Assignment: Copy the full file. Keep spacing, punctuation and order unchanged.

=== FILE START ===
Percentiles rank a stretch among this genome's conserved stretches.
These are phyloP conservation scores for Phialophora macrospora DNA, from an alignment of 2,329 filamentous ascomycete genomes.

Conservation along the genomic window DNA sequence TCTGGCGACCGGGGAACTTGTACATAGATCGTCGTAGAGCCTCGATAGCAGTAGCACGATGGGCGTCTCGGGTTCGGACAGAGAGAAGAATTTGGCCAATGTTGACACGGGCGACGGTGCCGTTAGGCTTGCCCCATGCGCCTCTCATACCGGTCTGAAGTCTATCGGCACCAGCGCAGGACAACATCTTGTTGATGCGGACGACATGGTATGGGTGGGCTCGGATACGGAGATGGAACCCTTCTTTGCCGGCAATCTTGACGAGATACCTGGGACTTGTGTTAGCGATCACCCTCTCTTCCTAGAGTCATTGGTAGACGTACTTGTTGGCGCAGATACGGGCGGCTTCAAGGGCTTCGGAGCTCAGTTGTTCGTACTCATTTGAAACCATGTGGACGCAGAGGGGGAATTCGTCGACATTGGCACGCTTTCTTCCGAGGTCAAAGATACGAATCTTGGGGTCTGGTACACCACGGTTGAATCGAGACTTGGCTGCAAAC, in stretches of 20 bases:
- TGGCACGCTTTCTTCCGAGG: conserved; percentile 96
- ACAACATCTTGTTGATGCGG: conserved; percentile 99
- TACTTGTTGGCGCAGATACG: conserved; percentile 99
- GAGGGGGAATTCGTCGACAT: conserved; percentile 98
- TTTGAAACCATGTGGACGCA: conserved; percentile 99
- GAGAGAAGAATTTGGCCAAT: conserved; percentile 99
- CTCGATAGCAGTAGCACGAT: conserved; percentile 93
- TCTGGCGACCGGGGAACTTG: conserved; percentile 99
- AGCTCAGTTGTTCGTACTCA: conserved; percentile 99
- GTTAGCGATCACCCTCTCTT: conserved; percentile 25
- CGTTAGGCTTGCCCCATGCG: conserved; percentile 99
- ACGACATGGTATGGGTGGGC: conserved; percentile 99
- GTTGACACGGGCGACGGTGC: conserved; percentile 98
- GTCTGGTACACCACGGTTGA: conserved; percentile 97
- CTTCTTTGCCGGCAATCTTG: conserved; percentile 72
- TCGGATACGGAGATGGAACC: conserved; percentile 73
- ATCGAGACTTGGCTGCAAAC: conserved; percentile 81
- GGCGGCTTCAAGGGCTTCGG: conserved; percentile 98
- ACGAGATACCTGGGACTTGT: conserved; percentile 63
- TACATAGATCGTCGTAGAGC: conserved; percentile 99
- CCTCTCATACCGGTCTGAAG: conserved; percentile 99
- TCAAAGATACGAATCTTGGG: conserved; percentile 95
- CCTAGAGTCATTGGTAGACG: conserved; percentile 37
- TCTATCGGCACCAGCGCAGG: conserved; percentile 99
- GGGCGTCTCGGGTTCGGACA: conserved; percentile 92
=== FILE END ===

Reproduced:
Percentiles rank a stretch among this genome's conserved stretches.
These are phyloP conservation scores for Phialophora macrospora DNA, from an alignment of 2,329 filamentous ascomycete genomes.

Conservation along the genomic window DNA sequence TCTGGCGACCGGGGAACTTGTACATAGATCGTCGTAGAGCCTCGATAGCAGTAGCACGATGGGCGTCTCGGGTTCGGACAGAGAGAAGAATTTGGCCAATGTTGACACGGGCGACGGTGCCGTTAGGCTTGCCCCATGCGCCTCTCATACCGGTCTGAAGTCTATCGGCACCAGCGCAGGACAACATCTTGTTGATGCGGACGACATGGTATGGGTGGGCTCGGATACGGAGATGGAACCCTTCTTTGCCGGCAATCTTGACGAGATACCTGGGACTTGTGTTAGCGATCACCCTCTCTTCCTAGAGTCATTGGTAGACGTACTTGTTGGCGCAGATACGGGCGGCTTCAAGGGCTTCGGAGCTCAGTTGTTCGTACTCATTTGAAACCATGTGGACGCAGAGGGGGAATTCGTCGACATTGGCACGCTTTCTTCCGAGGTCAAAGATACGAATCTTGGGGTCTGGTACACCACGGTTGAATCGAGACTTGGCTGCAAAC, in stretches of 20 bases:
- TGGCACGCTTTCTTCCGAGG: conserved; percentile 96
- ACAACATCTTGTTGATGCGG: conserved; percentile 99
- TACTTGTTGGCGCAGATACG: conserved; percentile 99
- GAGGGGGAATTCGTCGACAT: conserved; percentile 98
- TTTGAAACCATGTGGACGCA: conserved; percentile 99
- GAGAGAAGAATTTGGCCAAT: conserved; percentile 99
- CTCGATAGCAGTAGCACGAT: conserved; percentile 93
- TCTGGCGACCGGGGAACTTG: conserved; percentile 99
- AGCTCAGTTGTTCGTACTCA: conserved; percentile 99
- GTTAGCGATCACCCTCTCTT: conserved; percentile 25
- CGTTAGGCTTGCCCCATGCG: conserved; percentile 99
- ACGACATGGTATGGGTGGGC: conserved; percentile 99
- GTTGACACGGGCGACGGTGC: conserved; percentile 98
- GTCTGGTACACCACGGTTGA: conserved; percentile 97
- CTTCTTTGCCGGCAATCTTG: conserved; percentile 72
- TCGGATACGGAGATGGAACC: conserved; percentile 73
- ATCGAGACTTGGCTGCAAAC: conserved; percentile 81
- GGCGGCTTCAAGGGCTTCGG: conserved; percentile 98
- ACGAGATACCTGGGACTTGT: conserved; percentile 63
- TACATAGATCGTCGTAGAGC: conserved; percentile 99
- CCTCTCATACCGGTCTGAAG: conserved; percentile 99
- TCAAAGATACGAATCTTGGG: conserved; percentile 95
- CCTAGAGTCATTGGTAGACG: conserved; percentile 37
- TCTATCGGCACCAGCGCAGG: conserved; percentile 99
- GGGCGTCTCGGGTTCGGACA: conserved; percentile 92